Thirty years ago China’s share of world trade hovered below 1% but has increased more than tenfold since. Every year since the turn of the millennium, China has provided a quarter of the international economy’s annual growth.
China’s entering the mainstream of the global economy was symbolically completed when it became a member of the World Trade Organization (WTO) in 2001. This added 800 million workers to the international labor force. China is now the biggest market and the biggest economy in the world. The West’s economy and political elite are forced to ride the shock waves caused by China’s rise. Western retailers source most of their stock from China. Millions of blue-collar workers have lost their jobs in the West as production is relocated to the Far East, and China’s huge untapped rural labor reserve will not run out in the coming decade. The entry of China and India into the global labor market reduced the global capital to labor ratio by 55 to 60%. This is the single most important ratio explaining the phenomenon we call globalization. The development of Chinese capitalism is fundamentally different from the previous British or American models though, where the technological innovations of their own inventors fuelled progress. China, on the other hand, imported ready-made solutions from the more developed parts of the world. China is also becoming an international financial power. It has become the leading holder of US Treasury debt and thus is now officially the American government’s largest foreign creditor. China has also accumulated the largest foreign currency reserves in the world.
In 1820, China and India combined accounted for about half of the world output, while Europe only accounted for 24% and the US only 2% (!). China only exported, the West – primarily Britain, the hegemonic power of the 19th century – imported. A huge global trade imbalance was accumulated to China’s advantage and China held an incredible amount of British silver. Today’s situation is surprisingly similar. In the 19th century this led to the opium wars and to the end of the once mighty Chinese empire. In 1978 China accounted for less than 1% of global GDP. What the West sees now is indeed the re-emergence of China in an incredibly fast way.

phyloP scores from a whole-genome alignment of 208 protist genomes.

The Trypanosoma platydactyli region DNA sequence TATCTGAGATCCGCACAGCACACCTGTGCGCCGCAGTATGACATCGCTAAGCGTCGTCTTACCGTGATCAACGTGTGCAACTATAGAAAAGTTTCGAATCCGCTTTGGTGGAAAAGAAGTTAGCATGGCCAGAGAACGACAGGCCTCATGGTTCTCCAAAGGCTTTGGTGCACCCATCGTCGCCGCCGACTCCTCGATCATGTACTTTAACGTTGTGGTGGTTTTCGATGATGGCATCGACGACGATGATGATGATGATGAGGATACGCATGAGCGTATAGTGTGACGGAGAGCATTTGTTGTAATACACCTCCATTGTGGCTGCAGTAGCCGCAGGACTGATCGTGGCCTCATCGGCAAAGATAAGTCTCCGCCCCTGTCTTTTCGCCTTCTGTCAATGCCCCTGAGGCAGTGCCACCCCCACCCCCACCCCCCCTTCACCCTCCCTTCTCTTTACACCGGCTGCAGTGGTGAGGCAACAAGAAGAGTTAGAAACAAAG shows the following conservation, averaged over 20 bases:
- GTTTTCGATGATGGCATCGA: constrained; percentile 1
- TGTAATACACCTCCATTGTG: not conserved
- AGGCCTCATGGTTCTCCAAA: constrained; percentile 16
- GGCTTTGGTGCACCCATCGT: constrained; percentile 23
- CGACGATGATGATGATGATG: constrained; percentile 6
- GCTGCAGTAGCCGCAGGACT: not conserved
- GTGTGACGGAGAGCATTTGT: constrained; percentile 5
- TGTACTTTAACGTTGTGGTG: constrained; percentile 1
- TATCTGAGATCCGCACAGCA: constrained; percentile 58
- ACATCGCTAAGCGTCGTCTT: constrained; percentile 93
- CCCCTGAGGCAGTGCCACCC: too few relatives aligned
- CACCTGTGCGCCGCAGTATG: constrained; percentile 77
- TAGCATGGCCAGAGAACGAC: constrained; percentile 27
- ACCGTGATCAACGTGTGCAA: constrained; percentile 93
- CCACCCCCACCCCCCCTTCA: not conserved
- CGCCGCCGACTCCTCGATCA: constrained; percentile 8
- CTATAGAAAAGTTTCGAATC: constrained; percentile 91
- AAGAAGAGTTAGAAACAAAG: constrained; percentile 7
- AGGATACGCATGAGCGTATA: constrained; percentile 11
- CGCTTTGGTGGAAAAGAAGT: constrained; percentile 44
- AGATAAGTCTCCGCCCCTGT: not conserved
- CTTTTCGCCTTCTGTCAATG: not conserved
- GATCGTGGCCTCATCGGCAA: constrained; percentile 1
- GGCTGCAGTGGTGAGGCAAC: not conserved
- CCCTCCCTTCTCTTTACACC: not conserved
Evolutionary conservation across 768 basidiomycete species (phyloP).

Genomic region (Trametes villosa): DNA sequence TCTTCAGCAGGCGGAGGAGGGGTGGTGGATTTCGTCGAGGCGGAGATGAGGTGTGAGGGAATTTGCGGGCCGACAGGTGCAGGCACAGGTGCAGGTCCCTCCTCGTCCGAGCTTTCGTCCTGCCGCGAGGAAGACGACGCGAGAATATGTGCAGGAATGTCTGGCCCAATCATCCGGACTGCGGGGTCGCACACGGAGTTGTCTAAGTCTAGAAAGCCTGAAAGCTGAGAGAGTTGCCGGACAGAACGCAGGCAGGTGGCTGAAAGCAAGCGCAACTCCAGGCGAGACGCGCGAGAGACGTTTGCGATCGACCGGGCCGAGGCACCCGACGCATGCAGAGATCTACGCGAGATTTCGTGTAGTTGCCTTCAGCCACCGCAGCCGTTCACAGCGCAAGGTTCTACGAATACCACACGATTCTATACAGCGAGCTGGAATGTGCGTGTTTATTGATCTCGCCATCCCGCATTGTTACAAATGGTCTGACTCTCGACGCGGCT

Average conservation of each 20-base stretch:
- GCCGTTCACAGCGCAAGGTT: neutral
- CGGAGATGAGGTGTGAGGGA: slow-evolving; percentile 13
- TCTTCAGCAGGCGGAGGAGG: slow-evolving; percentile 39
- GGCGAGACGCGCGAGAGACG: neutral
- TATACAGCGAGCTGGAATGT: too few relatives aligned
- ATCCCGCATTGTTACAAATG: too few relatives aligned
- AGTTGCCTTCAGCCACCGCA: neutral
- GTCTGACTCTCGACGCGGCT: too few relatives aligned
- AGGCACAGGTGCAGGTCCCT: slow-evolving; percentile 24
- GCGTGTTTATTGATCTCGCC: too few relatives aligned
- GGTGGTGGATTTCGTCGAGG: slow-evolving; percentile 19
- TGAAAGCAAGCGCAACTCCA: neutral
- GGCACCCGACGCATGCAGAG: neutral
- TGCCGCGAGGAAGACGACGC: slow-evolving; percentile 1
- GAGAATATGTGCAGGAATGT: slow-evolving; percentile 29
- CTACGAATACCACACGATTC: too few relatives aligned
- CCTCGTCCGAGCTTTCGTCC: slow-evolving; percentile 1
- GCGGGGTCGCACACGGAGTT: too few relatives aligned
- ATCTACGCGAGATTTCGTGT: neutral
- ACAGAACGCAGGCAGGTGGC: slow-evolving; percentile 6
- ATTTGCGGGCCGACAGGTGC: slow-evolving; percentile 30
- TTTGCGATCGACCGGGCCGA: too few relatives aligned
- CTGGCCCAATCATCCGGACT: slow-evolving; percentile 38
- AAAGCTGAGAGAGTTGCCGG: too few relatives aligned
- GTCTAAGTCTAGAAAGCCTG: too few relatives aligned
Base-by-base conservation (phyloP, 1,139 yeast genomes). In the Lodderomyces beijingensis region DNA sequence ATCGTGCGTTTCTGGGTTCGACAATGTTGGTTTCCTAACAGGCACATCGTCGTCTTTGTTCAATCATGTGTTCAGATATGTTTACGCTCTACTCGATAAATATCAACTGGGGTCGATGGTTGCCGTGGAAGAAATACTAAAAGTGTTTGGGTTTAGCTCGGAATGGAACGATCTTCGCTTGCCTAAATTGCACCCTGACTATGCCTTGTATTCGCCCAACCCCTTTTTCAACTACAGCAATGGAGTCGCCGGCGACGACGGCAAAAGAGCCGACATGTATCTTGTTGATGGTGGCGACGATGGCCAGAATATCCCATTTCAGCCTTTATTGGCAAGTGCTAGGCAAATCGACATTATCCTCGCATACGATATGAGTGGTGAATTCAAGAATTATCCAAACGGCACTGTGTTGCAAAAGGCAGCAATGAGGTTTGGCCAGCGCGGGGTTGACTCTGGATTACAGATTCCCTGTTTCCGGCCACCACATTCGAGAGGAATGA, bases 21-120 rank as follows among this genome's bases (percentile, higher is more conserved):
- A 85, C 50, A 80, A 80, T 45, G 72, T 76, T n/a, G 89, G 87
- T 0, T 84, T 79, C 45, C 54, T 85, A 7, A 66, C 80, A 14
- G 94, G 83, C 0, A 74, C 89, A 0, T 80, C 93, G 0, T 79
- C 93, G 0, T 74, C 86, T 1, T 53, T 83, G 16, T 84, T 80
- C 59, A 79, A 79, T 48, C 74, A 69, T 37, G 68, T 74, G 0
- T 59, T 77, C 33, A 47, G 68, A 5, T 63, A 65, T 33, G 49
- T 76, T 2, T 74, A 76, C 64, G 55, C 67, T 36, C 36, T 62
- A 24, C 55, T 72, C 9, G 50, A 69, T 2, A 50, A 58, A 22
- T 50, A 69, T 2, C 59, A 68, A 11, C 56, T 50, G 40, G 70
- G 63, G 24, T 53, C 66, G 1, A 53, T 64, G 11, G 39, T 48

China’s middle class is expanding at an unheard of speed, and its wealthy few are becoming the wealthy many. Chinese society is undergoing rapid transformation, which alters people’s self-identity as well. A poll published by the Chicago Council on Global Affairs already in 2007 indicated that the Chinese believed that, in ten years’ time, their country will be just as powerful and influential in the world as the United States. At the same time the majority of Americans, Chinese, Indians and South Koreans polled were of the opinion that China would pull ahead of the US in the global race. Clearly China is no longer just an economic power but also a political force to be reckoned with, often flexing its muscles to further increase American unease.
The turn of the new millennium saw the emergence of new centers of gravity, often in the form of non-centralized conglomerates of states with large differences among them and without a single political will. The most important such center of gravity is South-East Asia, which has a growing influence on the global economy and world politics. With the boom in the Chinese economy, the slow but steady recovery of Japan’s economy, the reinvigoration of the “small tigers” and the strengthening regional roles of India and Australia, South and East Asia looks set to become the key focal point of the next world order. But with that role and power comes increased responsibility, in particular for the region’s leading country: China. Issues that have been considered domestic in nature — such as setting the yuan’s exchange rate, the efficient organization of the textile industry, health care reforms, better and more transparent governance or curbing corruption — will have a direct global impact.